"I'm going to tell you what I do. I don't want you to freak out because it's so cool, okay? I'm a psychic. A great and powerful psychic, whose powers inspire fear and awe in those who first experience them. I am a crime solving machine and I have closed over fifty cases - many without pants." - Shawn Spencer
The fourth season of Psych had the program still going strong and firing on all cylinders. Shawn, the fake psychic, and his partner Gus solve more improbably crimes while exchanging witty banter filled with pop culture references. Part crime show, part sitcom, it's a fun program that's been able to stay fresh, which is pretty impressive given the nature of the show.
Shawn Spencer (James Roday) is a psychic who works for the police force. At least, that's what the cops think. He really doesn't have any supernatural abilities, he's just very observant. Trained from a young age by his police officer father, Shawn notices things that the rest of us don't and is able to piece together seemingly disparate clues in ways that make it seem like he has psychic powers.
Together with his best friend Gus (Dulé Hill, West Wing) Shawn has started a psychic detective agency, Psych. Yes, it's a pun on the now dated slang word that meant "fooled you" something that Shawn finds amusing and Gus finds surprising that no one has called them on it yet.
This season finds Shawn and Gus still working for the Santa Barbara Police Department along side officers Carlton Lassiter (Timothy Omundson) aka "Lassie" and his partner Juliet O'Hara (Maggie Lawson). There's a good mixture of silly episodes played for laughs and more serious installments. In the former category are episodes like Let's Get Hairy where a man, Stewart (Joshua Malina from West Wing) hires Shawn and Gus to prove that he's a werewolf. Their Halloween episode for this season, the dialog was all done in the style of an old monster movie from the 30's or 40's. It's hilarious and never goes too far, paying respect to those old films without making fun of them.
Another stand-out episode, this one more serious, is Shawn Takes a Shot in the Dark. This time it's Shawn who is in trouble when he gets shot and locking in a trunk when he tries to stop a crime before it is committed. Told through flashbacks the structure of the story is interesting and it also makes the episode suspenseful.
The cases that are unraveled are fun but generally not that gripping or mysterious. They are more of a reason to see Shawn and Gus do their thing. As with the previous seasons main attraction to the show is the fast-paced humorous dialog filled with obscure references. It's sort of like Mystery Science Theater 3000 without the movies, and it works quite well. When Shawn asks a client to describe a person (Lassiter as it happens to be) he replies "Imagine Robert Goulet dressed liked Mr. Bean playing the Scarecrow in a Summer Stock production of the Wizard of Oz dedicated to Tony Randall." Though my kids were scratching their heads my wife and I were laughing. Another great section is this hilarious (and accurate) slam on another show from a competing network that they slipped in when Shawn was explaining what he does:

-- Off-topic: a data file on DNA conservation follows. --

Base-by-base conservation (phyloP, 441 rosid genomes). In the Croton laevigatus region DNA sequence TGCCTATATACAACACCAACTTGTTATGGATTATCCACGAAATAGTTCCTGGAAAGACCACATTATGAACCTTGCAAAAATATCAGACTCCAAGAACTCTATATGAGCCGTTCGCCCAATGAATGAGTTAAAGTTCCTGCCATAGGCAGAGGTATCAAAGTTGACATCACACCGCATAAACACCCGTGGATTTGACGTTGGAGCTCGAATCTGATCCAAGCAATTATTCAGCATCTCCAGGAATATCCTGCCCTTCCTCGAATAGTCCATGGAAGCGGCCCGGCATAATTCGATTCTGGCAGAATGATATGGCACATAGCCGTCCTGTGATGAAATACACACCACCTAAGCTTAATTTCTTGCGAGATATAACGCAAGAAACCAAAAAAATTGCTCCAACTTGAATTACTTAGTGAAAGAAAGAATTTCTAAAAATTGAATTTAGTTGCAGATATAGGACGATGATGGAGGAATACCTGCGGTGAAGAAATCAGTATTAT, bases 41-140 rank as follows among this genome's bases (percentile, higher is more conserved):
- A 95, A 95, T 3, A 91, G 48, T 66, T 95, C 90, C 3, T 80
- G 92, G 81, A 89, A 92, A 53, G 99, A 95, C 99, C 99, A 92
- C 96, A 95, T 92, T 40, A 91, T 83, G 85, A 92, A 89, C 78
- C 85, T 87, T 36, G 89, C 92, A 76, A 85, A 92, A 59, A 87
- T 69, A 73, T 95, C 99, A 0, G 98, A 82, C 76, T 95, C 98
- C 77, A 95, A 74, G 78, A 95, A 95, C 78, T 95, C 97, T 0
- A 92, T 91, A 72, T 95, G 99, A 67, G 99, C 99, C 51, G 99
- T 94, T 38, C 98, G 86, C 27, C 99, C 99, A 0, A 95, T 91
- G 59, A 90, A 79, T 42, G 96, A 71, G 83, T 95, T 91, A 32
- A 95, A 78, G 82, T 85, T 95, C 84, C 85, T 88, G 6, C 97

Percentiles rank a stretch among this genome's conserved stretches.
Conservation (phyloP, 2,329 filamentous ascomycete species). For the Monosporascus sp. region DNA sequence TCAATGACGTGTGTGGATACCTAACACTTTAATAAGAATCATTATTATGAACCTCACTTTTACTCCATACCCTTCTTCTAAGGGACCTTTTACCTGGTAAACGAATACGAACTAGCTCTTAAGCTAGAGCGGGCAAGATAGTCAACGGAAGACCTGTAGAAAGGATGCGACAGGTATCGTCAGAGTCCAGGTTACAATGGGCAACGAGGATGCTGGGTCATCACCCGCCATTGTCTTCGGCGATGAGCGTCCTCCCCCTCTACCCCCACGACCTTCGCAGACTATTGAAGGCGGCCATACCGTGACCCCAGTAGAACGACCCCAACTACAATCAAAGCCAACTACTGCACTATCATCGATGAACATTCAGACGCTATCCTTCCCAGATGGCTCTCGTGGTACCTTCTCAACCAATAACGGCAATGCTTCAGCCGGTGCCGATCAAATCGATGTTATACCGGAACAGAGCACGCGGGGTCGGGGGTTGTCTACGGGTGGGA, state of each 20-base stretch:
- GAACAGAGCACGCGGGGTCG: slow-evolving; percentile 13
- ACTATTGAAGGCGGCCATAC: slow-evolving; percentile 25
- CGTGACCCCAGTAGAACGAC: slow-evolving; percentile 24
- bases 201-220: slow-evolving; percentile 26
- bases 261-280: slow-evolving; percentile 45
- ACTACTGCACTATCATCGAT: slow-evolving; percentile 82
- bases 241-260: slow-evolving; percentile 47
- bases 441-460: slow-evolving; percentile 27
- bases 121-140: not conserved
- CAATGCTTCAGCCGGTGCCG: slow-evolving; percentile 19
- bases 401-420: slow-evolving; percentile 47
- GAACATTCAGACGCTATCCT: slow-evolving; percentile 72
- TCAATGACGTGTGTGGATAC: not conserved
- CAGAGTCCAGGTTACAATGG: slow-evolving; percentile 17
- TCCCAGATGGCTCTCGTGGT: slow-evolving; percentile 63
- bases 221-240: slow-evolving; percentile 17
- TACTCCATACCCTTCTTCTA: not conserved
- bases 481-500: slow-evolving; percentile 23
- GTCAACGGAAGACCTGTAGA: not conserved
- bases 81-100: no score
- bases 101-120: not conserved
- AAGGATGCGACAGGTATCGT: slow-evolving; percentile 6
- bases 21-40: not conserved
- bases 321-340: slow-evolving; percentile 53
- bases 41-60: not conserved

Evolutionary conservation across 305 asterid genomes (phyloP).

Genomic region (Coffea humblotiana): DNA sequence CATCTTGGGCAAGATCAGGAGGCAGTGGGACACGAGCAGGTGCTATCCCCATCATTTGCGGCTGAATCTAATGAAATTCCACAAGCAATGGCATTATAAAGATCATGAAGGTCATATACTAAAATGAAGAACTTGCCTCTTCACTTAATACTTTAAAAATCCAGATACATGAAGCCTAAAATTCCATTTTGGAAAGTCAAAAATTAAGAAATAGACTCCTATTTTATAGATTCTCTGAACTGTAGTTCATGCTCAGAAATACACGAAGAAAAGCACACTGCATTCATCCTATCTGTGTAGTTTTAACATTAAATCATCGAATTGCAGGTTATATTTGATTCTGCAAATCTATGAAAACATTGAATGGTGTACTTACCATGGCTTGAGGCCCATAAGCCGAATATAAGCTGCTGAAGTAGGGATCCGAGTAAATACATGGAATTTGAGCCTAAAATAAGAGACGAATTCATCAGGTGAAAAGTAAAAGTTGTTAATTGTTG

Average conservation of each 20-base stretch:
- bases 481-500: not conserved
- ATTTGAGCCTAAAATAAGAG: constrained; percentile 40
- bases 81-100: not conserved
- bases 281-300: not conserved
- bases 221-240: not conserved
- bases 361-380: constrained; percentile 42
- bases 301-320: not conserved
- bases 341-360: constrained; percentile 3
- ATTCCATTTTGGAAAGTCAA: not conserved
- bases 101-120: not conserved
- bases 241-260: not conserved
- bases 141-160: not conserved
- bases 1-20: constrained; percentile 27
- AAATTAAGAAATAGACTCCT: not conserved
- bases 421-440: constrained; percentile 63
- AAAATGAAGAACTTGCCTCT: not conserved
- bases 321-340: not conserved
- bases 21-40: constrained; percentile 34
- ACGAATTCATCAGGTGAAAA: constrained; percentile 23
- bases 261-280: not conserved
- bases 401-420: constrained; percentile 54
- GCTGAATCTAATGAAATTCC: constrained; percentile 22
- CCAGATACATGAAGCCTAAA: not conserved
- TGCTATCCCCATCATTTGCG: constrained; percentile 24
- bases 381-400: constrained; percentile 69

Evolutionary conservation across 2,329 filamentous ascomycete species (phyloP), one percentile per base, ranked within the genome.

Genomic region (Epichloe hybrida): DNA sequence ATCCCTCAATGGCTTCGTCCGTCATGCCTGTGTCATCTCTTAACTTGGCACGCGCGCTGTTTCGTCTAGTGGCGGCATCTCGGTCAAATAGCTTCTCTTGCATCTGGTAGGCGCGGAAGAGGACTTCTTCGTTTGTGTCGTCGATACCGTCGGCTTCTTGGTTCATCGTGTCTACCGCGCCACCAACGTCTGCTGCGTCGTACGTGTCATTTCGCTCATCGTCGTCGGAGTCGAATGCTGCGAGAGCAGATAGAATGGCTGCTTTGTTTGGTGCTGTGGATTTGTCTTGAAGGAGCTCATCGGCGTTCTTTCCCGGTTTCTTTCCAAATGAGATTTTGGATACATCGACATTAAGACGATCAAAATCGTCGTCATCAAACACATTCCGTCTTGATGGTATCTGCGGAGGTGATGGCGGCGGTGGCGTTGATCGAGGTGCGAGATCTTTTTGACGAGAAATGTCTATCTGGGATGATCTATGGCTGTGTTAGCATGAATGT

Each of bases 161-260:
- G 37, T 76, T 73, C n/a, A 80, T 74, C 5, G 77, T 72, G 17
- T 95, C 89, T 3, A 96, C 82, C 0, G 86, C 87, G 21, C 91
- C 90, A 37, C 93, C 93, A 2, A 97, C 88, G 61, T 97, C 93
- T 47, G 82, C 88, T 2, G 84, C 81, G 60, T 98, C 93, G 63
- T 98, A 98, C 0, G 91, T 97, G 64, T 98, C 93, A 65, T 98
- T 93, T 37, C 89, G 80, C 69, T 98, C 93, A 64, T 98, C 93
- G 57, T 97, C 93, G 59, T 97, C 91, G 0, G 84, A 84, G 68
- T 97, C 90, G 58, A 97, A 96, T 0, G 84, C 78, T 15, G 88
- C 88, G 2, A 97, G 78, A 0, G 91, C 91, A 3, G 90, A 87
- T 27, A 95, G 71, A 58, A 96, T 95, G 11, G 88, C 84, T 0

Shawn: You've seen The Mentalist, right?
Shawn: It's like that.
Gus: Except that guy's a fake.
Shawn: Right. If I was a fake psychic, it would be eerily similar.
Gus: Exactly the same.
Shawn: A virtual carbon copy.
The 16 episodes that comprise season four come on 4 DVD. The case matches the cases for the previous seasons, which is nice. (I hate when they change styles half way through.)
The program comes with a DD 5.1 surround audio track that fits the show well. There are a couple of loud and impressive audio scenes through the show, but mainly it's dialog based and that comes through loud and clear.
The anamorphic 1.78:1 image looks pretty good overall. The colors are bright and the lines are tight. The level of detail is fine. There is a bit of mosquito noise through the show, especially in areas where one color is predominant. While it was evident, it never became distracting.
Like the previous seasons, this set has a good amount of bonus material. There are deleted scenes to just about every episode and audio, video, and podcast commentary tracks to many as well. In addition there's a gag reel that's pretty amusing and some funny montages.
Season four of Psych contains 16 fun, hilarious, and sometimes intriguing episodes. With some great parodies and a few thought provoking mysteries not to mention the rapid-fire amusing banter between the leads, this program is a winner. Highly Recommended.